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"cabinet." The Oxford Companion to British History. . Encyclopedia.com. 24 May. 2017 <http://www.encyclopedia.com>.

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Cabinet

Cabinet

CABINET. This body, which has existed since the presidency of George Washington, rests on the authority of custom rather than the Constitution or statute. During Washington's presidency the cabinet consisted of only four positions: secretary of state, secretary of the treasury, secretary of war, and attorney general. The size of the cabinet has grown steadily since. By the early 2000s, it was composed of the heads of the major federal administrative departments: State, Treasury, Defense, Justice, Interior, Agriculture, Commerce, Labor, Health and Human Services, Housing and Urban Development, Transportation, Veterans Affairs, and Education. In terms of money spent, number of persons employed, and scope of legal authority, these are the most significant units of the administration. The heads of these departments are presidential appointees, subject to confirmation by the Senate and serving at the choice of the president.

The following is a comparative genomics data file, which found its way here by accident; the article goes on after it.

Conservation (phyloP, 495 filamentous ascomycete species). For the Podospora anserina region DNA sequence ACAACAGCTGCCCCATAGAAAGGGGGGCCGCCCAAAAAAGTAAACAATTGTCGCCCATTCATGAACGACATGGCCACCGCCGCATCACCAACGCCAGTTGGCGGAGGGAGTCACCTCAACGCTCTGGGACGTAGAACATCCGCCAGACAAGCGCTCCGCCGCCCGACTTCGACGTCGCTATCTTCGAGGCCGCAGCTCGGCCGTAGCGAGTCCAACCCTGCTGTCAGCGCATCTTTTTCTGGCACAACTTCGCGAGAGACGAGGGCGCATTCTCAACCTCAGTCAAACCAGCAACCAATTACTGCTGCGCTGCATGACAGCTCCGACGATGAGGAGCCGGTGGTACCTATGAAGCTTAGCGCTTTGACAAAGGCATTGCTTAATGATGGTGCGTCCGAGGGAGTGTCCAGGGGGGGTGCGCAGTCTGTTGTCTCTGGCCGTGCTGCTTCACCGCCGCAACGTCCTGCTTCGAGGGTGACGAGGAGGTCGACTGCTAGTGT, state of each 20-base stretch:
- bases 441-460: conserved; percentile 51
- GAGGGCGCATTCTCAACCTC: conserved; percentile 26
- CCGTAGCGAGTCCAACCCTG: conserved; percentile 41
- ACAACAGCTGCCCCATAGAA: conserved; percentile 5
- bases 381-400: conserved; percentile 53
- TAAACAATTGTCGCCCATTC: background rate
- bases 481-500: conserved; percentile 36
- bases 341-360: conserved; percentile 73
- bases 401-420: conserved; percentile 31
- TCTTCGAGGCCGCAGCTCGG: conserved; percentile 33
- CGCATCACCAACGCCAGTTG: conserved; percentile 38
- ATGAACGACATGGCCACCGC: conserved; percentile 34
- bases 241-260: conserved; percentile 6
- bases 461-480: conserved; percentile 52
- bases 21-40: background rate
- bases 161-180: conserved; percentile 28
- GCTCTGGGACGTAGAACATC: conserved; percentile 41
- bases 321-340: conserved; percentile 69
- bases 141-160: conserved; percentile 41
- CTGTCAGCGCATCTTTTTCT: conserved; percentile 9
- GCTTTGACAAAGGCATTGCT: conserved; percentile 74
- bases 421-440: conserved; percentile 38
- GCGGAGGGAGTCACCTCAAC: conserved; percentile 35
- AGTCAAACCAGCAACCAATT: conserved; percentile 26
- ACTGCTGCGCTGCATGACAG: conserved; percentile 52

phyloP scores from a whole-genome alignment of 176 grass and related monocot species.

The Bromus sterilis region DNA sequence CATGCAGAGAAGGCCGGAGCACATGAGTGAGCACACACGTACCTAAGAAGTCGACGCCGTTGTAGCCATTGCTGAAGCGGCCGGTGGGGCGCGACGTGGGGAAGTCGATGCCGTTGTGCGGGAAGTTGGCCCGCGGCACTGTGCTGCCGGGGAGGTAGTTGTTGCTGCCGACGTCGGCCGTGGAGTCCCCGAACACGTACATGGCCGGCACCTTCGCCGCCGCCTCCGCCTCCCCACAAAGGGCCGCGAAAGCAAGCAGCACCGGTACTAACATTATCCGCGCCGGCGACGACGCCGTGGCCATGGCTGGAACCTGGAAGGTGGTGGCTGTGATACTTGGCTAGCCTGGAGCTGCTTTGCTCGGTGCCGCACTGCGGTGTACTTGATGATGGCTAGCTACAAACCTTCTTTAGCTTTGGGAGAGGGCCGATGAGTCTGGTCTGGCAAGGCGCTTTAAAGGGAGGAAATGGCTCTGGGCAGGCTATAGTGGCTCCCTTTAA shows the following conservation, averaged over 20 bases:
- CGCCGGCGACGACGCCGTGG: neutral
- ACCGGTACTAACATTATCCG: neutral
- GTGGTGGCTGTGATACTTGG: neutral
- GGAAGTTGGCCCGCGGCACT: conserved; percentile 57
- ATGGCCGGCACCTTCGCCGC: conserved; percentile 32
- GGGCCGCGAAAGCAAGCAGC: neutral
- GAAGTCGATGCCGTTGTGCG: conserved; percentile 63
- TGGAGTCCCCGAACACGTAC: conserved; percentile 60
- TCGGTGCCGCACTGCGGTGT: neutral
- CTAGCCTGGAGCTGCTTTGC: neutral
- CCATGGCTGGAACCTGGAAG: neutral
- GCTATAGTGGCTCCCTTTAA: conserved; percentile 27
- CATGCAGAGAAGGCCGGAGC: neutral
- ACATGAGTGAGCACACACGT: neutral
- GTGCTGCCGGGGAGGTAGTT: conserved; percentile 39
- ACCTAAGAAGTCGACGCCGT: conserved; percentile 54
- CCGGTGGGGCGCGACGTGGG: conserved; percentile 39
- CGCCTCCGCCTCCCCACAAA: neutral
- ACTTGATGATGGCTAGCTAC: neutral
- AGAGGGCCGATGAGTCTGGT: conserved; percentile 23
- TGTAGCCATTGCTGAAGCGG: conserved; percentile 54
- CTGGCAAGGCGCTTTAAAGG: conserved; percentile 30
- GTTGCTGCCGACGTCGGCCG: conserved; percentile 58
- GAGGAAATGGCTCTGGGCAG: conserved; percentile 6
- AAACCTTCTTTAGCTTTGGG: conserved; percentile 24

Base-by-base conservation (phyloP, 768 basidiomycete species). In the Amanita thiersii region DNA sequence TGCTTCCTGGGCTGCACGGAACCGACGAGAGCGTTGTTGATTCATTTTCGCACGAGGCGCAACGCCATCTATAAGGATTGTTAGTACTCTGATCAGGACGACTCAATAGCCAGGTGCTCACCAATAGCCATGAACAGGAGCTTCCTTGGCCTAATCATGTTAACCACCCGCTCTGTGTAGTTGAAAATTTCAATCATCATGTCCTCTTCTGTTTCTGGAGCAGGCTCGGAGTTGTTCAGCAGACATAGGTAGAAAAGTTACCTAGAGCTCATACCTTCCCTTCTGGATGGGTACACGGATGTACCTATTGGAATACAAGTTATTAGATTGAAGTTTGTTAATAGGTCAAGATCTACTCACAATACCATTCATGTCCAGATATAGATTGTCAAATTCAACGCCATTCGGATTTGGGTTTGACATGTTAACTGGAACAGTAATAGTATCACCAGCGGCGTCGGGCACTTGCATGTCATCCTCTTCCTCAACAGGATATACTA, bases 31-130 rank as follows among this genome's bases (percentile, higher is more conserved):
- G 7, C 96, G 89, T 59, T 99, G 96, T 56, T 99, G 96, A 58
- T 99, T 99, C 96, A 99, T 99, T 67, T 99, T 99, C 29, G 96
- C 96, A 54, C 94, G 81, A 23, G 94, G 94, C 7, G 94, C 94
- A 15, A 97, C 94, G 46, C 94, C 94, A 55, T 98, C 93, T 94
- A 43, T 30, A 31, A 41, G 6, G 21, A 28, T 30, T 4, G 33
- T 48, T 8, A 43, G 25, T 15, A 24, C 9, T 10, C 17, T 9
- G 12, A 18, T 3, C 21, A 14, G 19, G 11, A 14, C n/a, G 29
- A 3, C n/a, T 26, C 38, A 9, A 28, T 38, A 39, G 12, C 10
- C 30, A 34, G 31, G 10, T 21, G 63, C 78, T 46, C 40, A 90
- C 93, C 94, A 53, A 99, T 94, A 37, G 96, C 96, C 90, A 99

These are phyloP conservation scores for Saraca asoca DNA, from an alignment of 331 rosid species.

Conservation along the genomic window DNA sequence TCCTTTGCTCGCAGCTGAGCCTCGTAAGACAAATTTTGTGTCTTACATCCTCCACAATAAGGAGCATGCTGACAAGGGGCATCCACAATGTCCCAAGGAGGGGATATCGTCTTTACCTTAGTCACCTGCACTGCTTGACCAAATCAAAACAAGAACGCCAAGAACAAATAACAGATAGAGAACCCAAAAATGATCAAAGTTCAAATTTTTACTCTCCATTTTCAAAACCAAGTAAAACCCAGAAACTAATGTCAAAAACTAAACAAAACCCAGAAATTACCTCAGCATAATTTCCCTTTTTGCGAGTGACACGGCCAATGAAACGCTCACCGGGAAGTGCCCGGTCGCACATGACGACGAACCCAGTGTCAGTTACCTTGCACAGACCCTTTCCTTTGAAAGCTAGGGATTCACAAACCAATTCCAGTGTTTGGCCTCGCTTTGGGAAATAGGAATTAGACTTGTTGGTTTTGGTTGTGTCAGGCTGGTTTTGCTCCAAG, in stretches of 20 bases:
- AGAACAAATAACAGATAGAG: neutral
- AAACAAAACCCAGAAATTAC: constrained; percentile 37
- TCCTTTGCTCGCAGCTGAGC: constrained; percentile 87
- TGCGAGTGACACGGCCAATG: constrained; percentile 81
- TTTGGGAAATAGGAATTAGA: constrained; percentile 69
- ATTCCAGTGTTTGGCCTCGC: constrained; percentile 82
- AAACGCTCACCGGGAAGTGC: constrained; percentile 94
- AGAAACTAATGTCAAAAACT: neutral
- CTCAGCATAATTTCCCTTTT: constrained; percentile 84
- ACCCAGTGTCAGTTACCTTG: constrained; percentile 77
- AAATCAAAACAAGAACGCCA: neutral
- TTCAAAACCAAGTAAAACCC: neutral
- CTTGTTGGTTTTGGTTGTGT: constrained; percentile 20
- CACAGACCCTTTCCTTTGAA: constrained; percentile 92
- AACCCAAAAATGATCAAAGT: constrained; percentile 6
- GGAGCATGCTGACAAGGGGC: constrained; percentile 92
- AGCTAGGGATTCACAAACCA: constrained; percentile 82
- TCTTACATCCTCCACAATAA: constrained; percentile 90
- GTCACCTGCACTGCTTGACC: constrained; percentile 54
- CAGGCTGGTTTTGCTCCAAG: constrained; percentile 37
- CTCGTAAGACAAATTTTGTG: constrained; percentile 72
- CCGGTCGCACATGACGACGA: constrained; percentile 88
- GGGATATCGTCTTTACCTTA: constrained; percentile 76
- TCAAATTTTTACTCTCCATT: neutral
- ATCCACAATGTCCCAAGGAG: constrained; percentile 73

Although all presidents have, periodically, held formal cabinet meetings, the role of the cabinet in presidential decision making has generally been limited. The importance of the cabinet varies depending on the particular president (for example, Dwight D. Eisenhower and Lyndon B. Johnson relied on the cabinet more than Franklin D. Roosevelt or John F. Kennedy did), but as a collective body it does not play a central role in any administration. Frequently cabinet meetings are largely symbolic; they are held because of the expectation that such meetings take place. The cabinet collectively may lack significance, but individual members can have great influence in an administration because of their expertise, political skill, or special relationship to the president. Examples of this kind of influence were noted with the service of John Mitchell as attorney general under Richard M. Nixon; Secretary of Defense Robert McNamara under Kennedy and Johnson; Attorney General Robert Kennedy under Kennedy; and Secretary of State James Baker under George H. W. Bush.